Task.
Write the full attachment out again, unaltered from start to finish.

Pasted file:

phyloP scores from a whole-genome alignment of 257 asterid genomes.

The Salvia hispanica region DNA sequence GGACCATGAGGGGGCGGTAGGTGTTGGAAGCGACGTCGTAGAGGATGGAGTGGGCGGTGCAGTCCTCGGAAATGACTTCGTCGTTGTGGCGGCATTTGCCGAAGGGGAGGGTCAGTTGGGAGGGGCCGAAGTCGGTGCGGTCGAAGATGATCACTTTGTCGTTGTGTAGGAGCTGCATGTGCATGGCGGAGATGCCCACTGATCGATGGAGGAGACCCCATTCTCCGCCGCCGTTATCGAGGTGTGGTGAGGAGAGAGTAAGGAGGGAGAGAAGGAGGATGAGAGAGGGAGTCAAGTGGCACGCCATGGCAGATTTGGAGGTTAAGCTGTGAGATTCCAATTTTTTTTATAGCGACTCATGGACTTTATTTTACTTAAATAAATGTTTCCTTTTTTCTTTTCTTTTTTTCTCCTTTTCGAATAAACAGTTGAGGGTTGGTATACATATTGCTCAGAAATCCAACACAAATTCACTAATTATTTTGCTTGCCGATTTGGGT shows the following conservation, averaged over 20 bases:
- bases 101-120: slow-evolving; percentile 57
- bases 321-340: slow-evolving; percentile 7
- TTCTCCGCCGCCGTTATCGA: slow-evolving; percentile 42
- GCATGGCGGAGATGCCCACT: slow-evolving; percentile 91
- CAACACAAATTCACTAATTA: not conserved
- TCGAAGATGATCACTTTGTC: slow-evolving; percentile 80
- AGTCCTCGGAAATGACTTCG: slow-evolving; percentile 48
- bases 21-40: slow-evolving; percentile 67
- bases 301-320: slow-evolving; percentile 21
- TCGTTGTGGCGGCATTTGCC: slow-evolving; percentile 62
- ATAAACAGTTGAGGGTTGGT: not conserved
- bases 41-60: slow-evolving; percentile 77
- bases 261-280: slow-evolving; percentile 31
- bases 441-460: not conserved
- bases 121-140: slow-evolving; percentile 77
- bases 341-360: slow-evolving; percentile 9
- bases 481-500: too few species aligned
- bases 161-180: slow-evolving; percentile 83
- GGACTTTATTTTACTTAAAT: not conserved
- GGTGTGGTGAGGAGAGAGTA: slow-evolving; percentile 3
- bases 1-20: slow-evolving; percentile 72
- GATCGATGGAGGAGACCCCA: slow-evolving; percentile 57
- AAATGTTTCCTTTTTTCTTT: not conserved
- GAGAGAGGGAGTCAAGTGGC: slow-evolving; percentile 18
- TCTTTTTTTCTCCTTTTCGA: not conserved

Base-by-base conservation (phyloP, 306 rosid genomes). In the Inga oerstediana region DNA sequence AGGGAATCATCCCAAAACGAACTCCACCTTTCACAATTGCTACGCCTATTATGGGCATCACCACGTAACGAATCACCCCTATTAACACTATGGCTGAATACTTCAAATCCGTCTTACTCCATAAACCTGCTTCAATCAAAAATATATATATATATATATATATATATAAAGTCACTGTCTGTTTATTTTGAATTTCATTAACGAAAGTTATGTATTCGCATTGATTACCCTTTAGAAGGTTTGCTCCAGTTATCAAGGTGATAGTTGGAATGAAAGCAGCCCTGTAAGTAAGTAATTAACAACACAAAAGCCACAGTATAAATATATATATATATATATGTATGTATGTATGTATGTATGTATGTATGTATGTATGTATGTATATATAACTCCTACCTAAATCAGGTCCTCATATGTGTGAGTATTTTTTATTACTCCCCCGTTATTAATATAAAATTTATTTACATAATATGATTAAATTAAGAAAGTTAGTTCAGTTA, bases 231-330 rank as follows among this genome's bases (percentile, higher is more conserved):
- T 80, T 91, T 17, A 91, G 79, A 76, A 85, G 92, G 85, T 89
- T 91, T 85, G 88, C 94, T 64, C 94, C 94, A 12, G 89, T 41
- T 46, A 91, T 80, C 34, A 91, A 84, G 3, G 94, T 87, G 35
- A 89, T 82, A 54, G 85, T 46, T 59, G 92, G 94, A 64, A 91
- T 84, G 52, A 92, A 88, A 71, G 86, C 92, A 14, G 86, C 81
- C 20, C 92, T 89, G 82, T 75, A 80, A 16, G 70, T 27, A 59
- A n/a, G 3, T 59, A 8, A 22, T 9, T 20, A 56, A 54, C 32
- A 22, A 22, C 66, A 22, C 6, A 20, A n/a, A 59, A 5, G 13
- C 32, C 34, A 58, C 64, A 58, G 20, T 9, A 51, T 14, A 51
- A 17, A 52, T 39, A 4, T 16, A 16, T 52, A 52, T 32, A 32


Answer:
phyloP scores from a whole-genome alignment of 257 asterid genomes.

The Salvia hispanica region DNA sequence GGACCATGAGGGGGCGGTAGGTGTTGGAAGCGACGTCGTAGAGGATGGAGTGGGCGGTGCAGTCCTCGGAAATGACTTCGTCGTTGTGGCGGCATTTGCCGAAGGGGAGGGTCAGTTGGGAGGGGCCGAAGTCGGTGCGGTCGAAGATGATCACTTTGTCGTTGTGTAGGAGCTGCATGTGCATGGCGGAGATGCCCACTGATCGATGGAGGAGACCCCATTCTCCGCCGCCGTTATCGAGGTGTGGTGAGGAGAGAGTAAGGAGGGAGAGAAGGAGGATGAGAGAGGGAGTCAAGTGGCACGCCATGGCAGATTTGGAGGTTAAGCTGTGAGATTCCAATTTTTTTTATAGCGACTCATGGACTTTATTTTACTTAAATAAATGTTTCCTTTTTTCTTTTCTTTTTTTCTCCTTTTCGAATAAACAGTTGAGGGTTGGTATACATATTGCTCAGAAATCCAACACAAATTCACTAATTATTTTGCTTGCCGATTTGGGT shows the following conservation, averaged over 20 bases:
- bases 101-120: slow-evolving; percentile 57
- bases 321-340: slow-evolving; percentile 7
- TTCTCCGCCGCCGTTATCGA: slow-evolving; percentile 42
- GCATGGCGGAGATGCCCACT: slow-evolving; percentile 91
- CAACACAAATTCACTAATTA: not conserved
- TCGAAGATGATCACTTTGTC: slow-evolving; percentile 80
- AGTCCTCGGAAATGACTTCG: slow-evolving; percentile 48
- bases 21-40: slow-evolving; percentile 67
- bases 301-320: slow-evolving; percentile 21
- TCGTTGTGGCGGCATTTGCC: slow-evolving; percentile 62
- ATAAACAGTTGAGGGTTGGT: not conserved
- bases 41-60: slow-evolving; percentile 77
- bases 261-280: slow-evolving; percentile 31
- bases 441-460: not conserved
- bases 121-140: slow-evolving; percentile 77
- bases 341-360: slow-evolving; percentile 9
- bases 481-500: too few species aligned
- bases 161-180: slow-evolving; percentile 83
- GGACTTTATTTTACTTAAAT: not conserved
- GGTGTGGTGAGGAGAGAGTA: slow-evolving; percentile 3
- bases 1-20: slow-evolving; percentile 72
- GATCGATGGAGGAGACCCCA: slow-evolving; percentile 57
- AAATGTTTCCTTTTTTCTTT: not conserved
- GAGAGAGGGAGTCAAGTGGC: slow-evolving; percentile 18
- TCTTTTTTTCTCCTTTTCGA: not conserved

Base-by-base conservation (phyloP, 306 rosid genomes). In the Inga oerstediana region DNA sequence AGGGAATCATCCCAAAACGAACTCCACCTTTCACAATTGCTACGCCTATTATGGGCATCACCACGTAACGAATCACCCCTATTAACACTATGGCTGAATACTTCAAATCCGTCTTACTCCATAAACCTGCTTCAATCAAAAATATATATATATATATATATATATATAAAGTCACTGTCTGTTTATTTTGAATTTCATTAACGAAAGTTATGTATTCGCATTGATTACCCTTTAGAAGGTTTGCTCCAGTTATCAAGGTGATAGTTGGAATGAAAGCAGCCCTGTAAGTAAGTAATTAACAACACAAAAGCCACAGTATAAATATATATATATATATATGTATGTATGTATGTATGTATGTATGTATGTATGTATGTATGTATATATAACTCCTACCTAAATCAGGTCCTCATATGTGTGAGTATTTTTTATTACTCCCCCGTTATTAATATAAAATTTATTTACATAATATGATTAAATTAAGAAAGTTAGTTCAGTTA, bases 231-330 rank as follows among this genome's bases (percentile, higher is more conserved):
- T 80, T 91, T 17, A 91, G 79, A 76, A 85, G 92, G 85, T 89
- T 91, T 85, G 88, C 94, T 64, C 94, C 94, A 12, G 89, T 41
- T 46, A 91, T 80, C 34, A 91, A 84, G 3, G 94, T 87, G 35
- A 89, T 82, A 54, G 85, T 46, T 59, G 92, G 94, A 64, A 91
- T 84, G 52, A 92, A 88, A 71, G 86, C 92, A 14, G 86, C 81
- C 20, C 92, T 89, G 82, T 75, A 80, A 16, G 70, T 27, A 59
- A n/a, G 3, T 59, A 8, A 22, T 9, T 20, A 56, A 54, C 32
- A 22, A 22, C 66, A 22, C 6, A 20, A n/a, A 59, A 5, G 13
- C 32, C 34, A 58, C 64, A 58, G 20, T 9, A 51, T 14, A 51
- A 17, A 52, T 39, A 4, T 16, A 16, T 52, A 52, T 32, A 32